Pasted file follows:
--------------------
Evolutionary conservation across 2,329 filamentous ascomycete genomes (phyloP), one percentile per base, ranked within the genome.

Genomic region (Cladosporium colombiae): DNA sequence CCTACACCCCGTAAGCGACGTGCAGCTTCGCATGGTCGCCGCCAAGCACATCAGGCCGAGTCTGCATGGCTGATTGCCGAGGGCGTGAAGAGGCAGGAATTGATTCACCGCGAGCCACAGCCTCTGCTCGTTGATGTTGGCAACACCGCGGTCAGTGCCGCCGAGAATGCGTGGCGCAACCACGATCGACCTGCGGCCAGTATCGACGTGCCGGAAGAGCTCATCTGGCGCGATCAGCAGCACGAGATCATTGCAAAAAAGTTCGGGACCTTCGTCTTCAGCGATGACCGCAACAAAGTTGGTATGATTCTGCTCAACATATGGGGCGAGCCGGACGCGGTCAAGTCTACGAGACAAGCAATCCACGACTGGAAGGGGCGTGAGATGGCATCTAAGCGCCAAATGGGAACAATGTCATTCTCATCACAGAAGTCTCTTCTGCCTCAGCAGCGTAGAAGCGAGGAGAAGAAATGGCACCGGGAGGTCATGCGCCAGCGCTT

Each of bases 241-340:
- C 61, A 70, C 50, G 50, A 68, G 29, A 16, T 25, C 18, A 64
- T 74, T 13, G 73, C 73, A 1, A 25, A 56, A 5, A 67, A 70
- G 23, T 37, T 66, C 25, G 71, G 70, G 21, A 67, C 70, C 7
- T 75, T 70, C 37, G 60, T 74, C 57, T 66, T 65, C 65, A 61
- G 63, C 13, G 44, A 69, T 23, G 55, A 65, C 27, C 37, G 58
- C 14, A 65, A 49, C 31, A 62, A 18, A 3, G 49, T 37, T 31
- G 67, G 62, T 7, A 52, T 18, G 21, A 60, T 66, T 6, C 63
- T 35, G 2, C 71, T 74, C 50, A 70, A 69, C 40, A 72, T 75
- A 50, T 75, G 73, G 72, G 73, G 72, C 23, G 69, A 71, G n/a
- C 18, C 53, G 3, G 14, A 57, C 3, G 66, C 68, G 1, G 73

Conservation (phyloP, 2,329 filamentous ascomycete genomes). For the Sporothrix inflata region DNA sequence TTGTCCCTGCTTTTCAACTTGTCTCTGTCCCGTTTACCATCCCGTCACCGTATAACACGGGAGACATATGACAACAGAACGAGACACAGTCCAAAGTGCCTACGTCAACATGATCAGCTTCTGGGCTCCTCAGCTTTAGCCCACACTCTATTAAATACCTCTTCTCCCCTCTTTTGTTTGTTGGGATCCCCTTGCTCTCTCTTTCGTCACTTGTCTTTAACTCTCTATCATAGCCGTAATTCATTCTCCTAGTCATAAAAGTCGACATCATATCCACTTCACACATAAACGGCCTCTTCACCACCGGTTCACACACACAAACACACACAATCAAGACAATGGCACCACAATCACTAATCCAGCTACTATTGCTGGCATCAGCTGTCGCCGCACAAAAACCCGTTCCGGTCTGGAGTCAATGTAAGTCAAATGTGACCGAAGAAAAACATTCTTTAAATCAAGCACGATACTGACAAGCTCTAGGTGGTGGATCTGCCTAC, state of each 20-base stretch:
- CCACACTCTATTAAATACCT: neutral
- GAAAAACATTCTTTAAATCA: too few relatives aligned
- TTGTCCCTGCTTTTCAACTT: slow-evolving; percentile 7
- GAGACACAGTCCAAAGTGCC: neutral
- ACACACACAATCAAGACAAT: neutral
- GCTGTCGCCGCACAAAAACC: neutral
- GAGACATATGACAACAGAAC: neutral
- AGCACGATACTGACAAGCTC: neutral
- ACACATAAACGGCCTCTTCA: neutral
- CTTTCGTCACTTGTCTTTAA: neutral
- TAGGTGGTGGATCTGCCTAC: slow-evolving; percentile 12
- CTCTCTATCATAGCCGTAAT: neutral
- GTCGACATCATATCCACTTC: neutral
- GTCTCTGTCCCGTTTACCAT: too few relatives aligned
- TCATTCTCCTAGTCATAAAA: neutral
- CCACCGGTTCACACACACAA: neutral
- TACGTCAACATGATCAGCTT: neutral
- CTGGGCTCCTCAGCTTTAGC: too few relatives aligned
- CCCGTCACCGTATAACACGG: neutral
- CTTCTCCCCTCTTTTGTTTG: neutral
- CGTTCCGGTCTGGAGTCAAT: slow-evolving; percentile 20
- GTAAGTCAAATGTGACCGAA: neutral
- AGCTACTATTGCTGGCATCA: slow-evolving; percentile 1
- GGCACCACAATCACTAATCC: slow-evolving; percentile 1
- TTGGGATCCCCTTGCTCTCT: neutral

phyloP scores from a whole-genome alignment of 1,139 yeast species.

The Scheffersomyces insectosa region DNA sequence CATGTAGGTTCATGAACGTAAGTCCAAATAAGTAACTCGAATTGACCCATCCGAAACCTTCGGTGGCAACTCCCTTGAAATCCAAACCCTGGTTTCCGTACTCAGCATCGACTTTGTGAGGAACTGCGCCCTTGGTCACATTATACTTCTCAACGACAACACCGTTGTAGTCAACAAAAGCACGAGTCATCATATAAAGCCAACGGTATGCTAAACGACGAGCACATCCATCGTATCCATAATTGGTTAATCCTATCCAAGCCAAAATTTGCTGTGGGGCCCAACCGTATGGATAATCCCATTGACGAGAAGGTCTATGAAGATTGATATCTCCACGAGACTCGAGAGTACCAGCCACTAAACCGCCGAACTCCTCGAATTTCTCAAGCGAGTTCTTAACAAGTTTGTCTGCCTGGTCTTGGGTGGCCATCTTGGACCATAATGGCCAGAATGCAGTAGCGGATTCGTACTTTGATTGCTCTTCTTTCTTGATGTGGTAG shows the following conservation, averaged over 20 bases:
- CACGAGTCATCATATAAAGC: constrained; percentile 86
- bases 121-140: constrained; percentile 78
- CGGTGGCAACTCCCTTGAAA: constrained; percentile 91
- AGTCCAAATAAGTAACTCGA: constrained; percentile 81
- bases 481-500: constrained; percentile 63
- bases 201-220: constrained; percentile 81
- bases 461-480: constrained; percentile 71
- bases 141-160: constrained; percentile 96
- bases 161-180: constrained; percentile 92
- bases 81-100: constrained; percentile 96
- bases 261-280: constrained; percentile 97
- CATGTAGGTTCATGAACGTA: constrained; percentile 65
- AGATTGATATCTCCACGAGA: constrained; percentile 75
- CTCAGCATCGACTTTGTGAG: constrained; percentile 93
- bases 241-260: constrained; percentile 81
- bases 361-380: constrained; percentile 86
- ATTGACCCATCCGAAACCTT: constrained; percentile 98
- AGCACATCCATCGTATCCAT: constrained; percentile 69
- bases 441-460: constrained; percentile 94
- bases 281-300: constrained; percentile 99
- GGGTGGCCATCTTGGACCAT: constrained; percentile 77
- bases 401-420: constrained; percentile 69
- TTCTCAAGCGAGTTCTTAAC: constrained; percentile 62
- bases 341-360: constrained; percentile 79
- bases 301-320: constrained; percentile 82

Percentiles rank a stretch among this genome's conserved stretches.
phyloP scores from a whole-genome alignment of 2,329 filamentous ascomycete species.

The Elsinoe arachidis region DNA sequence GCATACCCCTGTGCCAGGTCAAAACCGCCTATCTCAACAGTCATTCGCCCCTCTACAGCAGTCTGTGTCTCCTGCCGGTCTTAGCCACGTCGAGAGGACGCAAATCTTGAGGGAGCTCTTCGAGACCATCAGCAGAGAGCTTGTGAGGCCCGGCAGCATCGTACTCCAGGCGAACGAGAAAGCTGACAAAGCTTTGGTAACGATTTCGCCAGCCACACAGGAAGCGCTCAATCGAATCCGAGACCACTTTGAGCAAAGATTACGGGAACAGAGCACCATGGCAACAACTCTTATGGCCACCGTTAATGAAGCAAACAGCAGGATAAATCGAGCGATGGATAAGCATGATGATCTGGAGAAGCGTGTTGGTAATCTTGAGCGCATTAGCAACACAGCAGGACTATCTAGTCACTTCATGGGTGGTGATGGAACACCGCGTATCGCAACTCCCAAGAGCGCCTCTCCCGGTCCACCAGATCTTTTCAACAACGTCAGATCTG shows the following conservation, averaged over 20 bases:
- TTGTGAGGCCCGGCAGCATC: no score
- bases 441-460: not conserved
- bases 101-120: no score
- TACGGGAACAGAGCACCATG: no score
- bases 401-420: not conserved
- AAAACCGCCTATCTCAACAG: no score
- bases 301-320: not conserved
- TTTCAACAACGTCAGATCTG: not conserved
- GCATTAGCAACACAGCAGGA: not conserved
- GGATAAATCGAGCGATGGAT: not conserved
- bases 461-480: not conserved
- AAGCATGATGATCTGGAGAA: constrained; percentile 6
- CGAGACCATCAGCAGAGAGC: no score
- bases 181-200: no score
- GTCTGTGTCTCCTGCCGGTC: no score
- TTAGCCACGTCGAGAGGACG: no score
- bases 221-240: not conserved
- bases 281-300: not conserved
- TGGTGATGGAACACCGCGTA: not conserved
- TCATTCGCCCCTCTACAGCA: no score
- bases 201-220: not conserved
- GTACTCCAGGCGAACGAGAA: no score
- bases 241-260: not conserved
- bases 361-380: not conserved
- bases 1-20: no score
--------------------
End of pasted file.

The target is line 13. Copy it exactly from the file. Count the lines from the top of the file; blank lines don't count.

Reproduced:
- C 18, C 53, G 3, G 14, A 57, C 3, G 66, C 68, G 1, G 73